A few months ago I wrote about the forces at work when people choose a product. I discussed the Jobs-To-Be-Done concept of Progress-Making Forces, and shared this diagram to illustrate what happens when we try to get people to use our product instead of someone else’s:
In this article I want to discuss this framework in the context of a practical example: WhatsApp vs. Instagram Direct (now both owned by Facebook). I started thinking about this recently after MG Siegler wrote his post Going Against The Grain:
We’re seeing over and over again now that the behemoths can’t simply add a startup’s functionality into their own app as a feature and kill said startup. But it’s equally important to note that if you are able to establish your startup, especially those in app form, it may be hard to get your users to do anything other than what they originally came to do. Especially if the new functionality is against the grain in any way.
So, let’s consider this statement in the context of the Progress-Making Forces, and apply it to Instagram’s decision to add private photo sharing with Instagram Direct. First, let’s talk about existing photo sharing behavior. How do people currently send photos to each other? Facebook used to be the king of photos, but people are increasingly using messaging apps for this instead:
WhatsApp is processing 500 million images per day, compared to 400 million Snapchat (“snaps”) per day, which could include photos or videos. For its part, Facebook processes a comparatively paltry 350 million photos a day.
Enter Instagram Direct, a way for Facebook to try to claim back some of the private photo sharing pie. That’s the new behavior in the context of the the forces diagram. So the big question for Facebook is this: How do you get people to move their private photo sharing from WhatsApp (existing behavior) to Instagram (new behavior)? According to our framework, the progress-making forces need to be stronger than the progress-hindering forces, so let’s look at each force in turn:
- Push of the situation. Is there anything people are not able to do by sending photos through WhatsApp that they wish they could do? It doesn’t seem that way. Some of the biggest advantages of using WhatsApp for photos are that (1) it’s completely private, and (2) it ties into your phone’s camera roll, so you have access to any photo, not just the ones from a particular app.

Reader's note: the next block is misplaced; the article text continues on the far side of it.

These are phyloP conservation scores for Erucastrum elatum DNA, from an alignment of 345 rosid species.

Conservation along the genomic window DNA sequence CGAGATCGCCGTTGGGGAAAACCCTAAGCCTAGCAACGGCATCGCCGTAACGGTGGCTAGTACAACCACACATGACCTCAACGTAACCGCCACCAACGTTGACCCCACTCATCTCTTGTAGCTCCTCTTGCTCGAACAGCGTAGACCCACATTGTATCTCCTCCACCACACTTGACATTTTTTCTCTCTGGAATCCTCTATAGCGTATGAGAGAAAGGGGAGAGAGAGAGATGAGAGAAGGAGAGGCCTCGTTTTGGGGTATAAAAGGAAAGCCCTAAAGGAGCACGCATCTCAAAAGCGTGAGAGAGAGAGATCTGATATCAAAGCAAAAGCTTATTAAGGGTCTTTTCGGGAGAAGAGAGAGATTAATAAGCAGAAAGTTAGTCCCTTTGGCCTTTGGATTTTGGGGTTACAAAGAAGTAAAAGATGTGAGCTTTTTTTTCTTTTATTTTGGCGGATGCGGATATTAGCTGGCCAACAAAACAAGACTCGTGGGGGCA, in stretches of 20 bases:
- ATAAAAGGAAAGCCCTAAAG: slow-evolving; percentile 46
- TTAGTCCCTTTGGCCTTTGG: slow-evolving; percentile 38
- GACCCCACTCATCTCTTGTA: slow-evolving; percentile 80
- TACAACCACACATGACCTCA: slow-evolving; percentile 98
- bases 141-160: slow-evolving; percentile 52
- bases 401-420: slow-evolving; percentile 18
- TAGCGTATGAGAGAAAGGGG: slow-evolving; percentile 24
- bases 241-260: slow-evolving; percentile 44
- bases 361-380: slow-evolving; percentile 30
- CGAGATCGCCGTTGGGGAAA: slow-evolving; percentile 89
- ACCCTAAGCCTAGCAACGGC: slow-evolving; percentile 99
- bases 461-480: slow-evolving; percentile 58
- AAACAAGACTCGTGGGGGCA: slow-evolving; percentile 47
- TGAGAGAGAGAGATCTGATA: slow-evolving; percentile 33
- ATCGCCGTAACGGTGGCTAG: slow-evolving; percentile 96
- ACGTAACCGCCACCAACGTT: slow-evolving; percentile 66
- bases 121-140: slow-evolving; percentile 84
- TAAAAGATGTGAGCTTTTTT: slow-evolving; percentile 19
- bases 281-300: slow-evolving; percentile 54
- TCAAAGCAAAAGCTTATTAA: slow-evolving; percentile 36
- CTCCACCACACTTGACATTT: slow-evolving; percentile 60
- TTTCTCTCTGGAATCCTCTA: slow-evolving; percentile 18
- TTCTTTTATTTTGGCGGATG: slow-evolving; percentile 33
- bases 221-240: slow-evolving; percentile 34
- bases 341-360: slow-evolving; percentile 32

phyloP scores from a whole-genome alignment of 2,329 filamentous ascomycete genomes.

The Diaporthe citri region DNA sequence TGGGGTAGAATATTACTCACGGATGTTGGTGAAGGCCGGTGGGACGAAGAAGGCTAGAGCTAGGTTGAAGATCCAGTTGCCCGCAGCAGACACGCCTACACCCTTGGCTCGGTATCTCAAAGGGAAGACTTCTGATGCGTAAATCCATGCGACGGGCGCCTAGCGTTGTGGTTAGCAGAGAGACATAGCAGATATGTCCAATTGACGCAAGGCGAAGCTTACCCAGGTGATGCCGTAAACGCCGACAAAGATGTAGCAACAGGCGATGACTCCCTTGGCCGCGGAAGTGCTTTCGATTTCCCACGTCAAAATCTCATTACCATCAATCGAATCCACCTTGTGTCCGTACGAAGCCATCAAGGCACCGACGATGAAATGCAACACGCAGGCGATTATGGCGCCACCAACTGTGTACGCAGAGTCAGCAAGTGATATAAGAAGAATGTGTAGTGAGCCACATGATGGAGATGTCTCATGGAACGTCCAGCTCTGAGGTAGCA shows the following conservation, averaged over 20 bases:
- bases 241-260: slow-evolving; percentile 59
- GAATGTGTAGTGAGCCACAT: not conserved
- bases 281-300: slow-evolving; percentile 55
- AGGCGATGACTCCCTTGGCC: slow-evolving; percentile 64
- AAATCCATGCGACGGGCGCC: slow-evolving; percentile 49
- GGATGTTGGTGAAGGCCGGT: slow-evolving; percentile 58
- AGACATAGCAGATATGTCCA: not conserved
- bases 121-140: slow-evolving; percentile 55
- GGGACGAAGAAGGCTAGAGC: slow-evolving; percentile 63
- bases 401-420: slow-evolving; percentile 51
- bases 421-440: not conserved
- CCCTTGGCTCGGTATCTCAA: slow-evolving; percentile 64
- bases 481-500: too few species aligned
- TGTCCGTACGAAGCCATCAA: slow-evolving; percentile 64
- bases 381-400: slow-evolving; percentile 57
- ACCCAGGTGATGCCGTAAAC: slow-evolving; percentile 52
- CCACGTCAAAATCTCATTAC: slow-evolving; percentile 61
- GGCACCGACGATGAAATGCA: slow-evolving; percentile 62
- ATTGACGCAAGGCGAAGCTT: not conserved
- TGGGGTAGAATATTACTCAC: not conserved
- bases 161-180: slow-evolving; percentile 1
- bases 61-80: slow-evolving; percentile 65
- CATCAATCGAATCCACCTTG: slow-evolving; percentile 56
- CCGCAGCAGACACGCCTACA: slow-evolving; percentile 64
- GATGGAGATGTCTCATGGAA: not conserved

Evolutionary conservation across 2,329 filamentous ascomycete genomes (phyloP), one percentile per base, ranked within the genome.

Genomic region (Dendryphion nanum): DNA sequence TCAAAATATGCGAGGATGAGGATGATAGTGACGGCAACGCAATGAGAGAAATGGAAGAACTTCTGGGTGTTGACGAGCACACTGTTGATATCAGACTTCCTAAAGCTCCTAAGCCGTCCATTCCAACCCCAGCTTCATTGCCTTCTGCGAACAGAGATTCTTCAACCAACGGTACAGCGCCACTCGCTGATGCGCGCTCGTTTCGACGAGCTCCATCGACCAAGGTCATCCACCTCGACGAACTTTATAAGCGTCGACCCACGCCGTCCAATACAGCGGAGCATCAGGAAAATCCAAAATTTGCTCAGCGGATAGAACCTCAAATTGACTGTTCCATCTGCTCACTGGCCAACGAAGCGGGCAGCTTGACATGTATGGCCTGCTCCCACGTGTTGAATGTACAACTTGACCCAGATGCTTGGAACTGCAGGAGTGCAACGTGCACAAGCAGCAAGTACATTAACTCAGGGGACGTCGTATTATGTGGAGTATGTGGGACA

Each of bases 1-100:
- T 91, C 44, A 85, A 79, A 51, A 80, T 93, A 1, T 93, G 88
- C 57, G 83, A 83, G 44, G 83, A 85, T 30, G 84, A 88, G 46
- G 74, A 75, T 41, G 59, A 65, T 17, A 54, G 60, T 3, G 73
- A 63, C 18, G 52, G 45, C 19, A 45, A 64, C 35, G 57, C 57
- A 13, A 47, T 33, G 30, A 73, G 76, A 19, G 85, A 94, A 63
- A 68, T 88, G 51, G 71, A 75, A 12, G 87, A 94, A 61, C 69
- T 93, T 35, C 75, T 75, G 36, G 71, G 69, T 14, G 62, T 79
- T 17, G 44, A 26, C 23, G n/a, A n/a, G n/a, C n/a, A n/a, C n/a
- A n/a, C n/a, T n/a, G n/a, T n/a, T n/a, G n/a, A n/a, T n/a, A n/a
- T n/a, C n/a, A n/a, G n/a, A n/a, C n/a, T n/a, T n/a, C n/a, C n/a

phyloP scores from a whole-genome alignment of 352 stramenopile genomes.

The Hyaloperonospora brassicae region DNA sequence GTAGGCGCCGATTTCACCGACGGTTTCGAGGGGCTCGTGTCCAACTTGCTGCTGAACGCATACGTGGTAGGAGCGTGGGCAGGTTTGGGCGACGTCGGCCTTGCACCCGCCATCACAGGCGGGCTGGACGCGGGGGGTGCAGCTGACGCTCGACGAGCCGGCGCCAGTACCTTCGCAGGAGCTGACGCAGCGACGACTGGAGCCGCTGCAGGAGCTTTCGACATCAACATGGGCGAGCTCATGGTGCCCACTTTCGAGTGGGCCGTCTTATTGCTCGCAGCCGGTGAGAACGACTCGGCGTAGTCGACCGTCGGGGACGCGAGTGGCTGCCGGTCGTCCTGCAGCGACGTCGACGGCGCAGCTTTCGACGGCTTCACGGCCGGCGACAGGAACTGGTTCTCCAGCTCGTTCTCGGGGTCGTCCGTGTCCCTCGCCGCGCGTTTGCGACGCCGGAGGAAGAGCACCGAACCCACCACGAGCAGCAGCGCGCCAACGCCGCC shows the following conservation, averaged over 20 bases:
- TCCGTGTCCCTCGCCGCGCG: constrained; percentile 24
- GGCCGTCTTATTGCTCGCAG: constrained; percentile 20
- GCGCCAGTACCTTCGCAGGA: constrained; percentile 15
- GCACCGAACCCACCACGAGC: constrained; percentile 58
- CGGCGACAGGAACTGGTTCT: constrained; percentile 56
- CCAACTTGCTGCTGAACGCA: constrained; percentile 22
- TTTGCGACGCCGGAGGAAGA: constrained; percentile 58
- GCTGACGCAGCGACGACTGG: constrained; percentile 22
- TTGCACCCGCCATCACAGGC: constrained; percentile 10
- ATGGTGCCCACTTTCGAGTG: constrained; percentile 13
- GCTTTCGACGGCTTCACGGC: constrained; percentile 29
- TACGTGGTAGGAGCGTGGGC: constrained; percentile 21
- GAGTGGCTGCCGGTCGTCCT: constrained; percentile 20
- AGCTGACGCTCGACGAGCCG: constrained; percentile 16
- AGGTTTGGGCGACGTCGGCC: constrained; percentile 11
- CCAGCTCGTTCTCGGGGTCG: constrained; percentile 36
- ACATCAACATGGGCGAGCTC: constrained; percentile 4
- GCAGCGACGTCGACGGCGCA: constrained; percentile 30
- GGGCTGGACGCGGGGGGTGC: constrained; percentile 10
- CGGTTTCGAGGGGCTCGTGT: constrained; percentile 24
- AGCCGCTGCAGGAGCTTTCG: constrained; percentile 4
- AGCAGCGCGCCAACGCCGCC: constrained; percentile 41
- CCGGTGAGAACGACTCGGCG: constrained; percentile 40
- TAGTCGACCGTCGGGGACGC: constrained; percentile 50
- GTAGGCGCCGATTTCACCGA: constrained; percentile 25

- Pull of the new idea. Is there anything in Instagram Direct that could entice people away from WhatsApp? Again, it doesn’t look like it. Using Instagram Direct is simply more work than using WhatsApp for photos. If the photo isn’t in Instagram yet you have to import it. You have to apply a filter because that’s what you do in Instagram. Only then can you send it. But then the entire conversation is centered around photos. You still have to use WhatsApp for text messaging. So now you’re communication is fragmented, while it’s all seamlessly integrated in WhatsApp. There’s no pull here.
- Allegiance to current behavior. How strongly are people attached to their WhatsApp experience? Extremely. The benefits of having all conversations and photos centrally located in WhatsApp can’t be overstated. You’re not just sending photos, you’re talking about life. It becomes a timeline of your relationships, and everything is there.
- Anxiety of new solution. How worried are people that the shift would ruin their experience? Well, it seems there would be quite a bit of anxiety involved in moving to a product that doesn’t support the functionality you’re used to, and sits within a walled garden.
This analysis clearly shows that while the progress-making forces for moving people to Instagram Direct are relatively weak, the progress-hindering forces are extremely strong. This keeps people glued to WhatsApp, and it explains Instagram Direct’s apparent failure.
So what happened here? I think Facebook realized that they won’t be able to change people’s existing photo-sharing behavior. And that’s why they bought WhatsApp.